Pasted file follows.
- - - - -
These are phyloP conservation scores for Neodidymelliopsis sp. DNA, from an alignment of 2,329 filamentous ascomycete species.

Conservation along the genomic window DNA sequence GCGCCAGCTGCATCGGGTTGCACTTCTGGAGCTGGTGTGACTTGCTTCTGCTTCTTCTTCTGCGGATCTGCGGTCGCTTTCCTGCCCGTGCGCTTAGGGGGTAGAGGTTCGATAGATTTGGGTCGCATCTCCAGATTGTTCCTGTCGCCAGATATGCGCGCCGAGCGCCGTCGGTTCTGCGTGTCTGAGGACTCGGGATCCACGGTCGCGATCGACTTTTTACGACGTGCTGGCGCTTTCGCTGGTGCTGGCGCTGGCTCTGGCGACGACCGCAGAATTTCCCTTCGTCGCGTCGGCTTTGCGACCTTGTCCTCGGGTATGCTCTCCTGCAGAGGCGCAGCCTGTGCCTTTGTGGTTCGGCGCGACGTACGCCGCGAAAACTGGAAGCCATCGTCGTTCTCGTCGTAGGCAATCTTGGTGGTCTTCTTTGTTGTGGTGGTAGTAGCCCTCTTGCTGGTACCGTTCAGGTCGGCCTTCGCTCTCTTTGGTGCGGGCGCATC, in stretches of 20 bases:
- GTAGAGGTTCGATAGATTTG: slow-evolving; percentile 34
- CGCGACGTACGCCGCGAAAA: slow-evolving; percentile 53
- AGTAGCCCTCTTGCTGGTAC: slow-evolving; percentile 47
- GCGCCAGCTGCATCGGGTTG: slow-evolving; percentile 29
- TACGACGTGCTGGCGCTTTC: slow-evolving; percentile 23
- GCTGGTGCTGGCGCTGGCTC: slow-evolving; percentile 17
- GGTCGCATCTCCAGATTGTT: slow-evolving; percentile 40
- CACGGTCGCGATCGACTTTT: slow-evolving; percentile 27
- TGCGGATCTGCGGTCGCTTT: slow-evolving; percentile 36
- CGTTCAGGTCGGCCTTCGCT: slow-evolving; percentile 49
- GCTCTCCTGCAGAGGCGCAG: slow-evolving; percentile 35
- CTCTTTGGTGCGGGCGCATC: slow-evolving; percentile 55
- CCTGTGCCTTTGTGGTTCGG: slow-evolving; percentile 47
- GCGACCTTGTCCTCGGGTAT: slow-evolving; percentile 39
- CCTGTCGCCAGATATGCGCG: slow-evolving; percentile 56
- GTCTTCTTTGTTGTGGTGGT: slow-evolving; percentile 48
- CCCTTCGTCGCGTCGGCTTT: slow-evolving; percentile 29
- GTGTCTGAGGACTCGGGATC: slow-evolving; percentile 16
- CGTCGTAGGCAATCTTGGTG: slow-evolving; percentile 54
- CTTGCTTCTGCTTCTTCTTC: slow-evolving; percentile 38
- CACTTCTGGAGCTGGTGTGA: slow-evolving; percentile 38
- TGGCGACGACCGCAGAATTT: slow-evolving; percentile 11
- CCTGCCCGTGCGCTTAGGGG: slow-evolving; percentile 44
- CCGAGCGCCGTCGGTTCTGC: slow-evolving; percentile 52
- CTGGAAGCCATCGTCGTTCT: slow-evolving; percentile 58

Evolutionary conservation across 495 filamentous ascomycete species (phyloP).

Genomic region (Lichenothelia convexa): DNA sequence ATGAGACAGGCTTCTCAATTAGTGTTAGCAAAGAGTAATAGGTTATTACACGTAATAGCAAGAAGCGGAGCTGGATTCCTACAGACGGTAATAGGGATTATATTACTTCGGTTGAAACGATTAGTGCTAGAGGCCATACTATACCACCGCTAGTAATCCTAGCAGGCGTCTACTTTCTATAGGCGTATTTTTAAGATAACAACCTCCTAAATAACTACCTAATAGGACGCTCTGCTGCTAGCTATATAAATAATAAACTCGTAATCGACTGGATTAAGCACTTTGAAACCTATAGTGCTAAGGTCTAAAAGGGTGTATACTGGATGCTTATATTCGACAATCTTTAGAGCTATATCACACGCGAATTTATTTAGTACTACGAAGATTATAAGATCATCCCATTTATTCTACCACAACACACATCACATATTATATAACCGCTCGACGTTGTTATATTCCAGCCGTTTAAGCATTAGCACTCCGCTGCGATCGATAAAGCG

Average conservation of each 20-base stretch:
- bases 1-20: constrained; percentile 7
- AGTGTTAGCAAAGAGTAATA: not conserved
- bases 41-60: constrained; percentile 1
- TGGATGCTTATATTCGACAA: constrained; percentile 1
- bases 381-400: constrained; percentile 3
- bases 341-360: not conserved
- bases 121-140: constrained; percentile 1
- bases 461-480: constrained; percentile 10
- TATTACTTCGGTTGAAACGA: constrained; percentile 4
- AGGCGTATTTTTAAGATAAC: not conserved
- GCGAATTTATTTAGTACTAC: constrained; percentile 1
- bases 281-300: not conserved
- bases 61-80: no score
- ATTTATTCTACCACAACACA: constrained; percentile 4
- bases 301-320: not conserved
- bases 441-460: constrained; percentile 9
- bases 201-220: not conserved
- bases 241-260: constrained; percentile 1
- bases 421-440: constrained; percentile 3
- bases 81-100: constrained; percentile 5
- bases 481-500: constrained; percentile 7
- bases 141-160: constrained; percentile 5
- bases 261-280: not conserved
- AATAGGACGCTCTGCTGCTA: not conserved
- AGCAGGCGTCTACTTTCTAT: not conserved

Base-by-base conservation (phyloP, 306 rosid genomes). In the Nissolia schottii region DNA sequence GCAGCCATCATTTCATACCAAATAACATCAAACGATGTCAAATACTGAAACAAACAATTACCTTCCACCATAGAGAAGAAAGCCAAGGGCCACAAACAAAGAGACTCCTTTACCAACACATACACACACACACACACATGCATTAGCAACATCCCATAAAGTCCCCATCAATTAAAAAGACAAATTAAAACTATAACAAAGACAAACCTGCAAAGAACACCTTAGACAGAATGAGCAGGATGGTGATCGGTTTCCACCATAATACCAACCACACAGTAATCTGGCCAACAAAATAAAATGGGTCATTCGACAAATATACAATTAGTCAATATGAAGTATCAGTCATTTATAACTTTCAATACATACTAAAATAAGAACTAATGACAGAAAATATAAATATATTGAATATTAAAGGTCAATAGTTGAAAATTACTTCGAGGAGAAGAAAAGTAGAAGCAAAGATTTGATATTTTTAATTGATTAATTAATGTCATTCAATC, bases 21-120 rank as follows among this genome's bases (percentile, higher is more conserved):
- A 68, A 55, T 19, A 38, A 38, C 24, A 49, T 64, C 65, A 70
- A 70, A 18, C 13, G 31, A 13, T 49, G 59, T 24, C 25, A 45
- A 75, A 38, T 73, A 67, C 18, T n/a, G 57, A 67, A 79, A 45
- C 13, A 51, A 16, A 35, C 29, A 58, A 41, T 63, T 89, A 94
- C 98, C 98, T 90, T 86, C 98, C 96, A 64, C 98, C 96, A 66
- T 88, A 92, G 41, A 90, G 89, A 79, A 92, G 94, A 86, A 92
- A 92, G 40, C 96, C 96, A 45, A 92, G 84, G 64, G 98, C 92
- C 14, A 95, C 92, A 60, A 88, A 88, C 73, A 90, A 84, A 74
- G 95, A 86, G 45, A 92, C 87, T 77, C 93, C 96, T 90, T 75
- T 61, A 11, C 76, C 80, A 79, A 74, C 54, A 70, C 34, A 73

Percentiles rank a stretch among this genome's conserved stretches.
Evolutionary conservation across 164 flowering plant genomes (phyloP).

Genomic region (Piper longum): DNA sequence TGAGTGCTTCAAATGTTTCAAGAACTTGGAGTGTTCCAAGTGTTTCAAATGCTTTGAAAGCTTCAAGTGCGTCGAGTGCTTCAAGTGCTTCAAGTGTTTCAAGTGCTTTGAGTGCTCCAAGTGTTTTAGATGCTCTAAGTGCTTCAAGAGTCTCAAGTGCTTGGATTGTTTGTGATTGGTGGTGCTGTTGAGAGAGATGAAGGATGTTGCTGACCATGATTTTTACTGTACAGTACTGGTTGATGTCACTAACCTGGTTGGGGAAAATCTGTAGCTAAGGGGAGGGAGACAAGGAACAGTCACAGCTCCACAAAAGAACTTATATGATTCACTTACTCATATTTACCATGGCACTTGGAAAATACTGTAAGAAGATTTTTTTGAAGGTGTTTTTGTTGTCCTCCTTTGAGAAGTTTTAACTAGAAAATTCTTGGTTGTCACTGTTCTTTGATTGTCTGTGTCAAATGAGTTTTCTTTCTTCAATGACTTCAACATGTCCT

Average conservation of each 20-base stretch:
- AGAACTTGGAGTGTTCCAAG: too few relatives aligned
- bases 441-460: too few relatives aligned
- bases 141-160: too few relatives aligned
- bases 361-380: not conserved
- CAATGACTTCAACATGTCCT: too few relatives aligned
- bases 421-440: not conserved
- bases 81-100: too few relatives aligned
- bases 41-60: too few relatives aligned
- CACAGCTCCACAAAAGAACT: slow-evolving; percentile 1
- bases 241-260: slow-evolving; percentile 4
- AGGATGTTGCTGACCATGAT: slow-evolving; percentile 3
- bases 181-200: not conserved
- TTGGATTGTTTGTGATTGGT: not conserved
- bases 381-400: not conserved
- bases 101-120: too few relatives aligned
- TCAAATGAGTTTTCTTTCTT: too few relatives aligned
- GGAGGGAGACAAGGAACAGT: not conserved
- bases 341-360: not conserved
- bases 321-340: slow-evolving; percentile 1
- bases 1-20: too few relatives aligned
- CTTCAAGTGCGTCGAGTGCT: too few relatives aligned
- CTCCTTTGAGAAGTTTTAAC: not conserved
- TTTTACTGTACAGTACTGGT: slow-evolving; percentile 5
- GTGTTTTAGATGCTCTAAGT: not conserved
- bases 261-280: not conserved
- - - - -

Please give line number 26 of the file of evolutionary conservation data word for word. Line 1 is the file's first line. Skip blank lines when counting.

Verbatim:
- CCGAGCGCCGTCGGTTCTGC: slow-evolving; percentile 52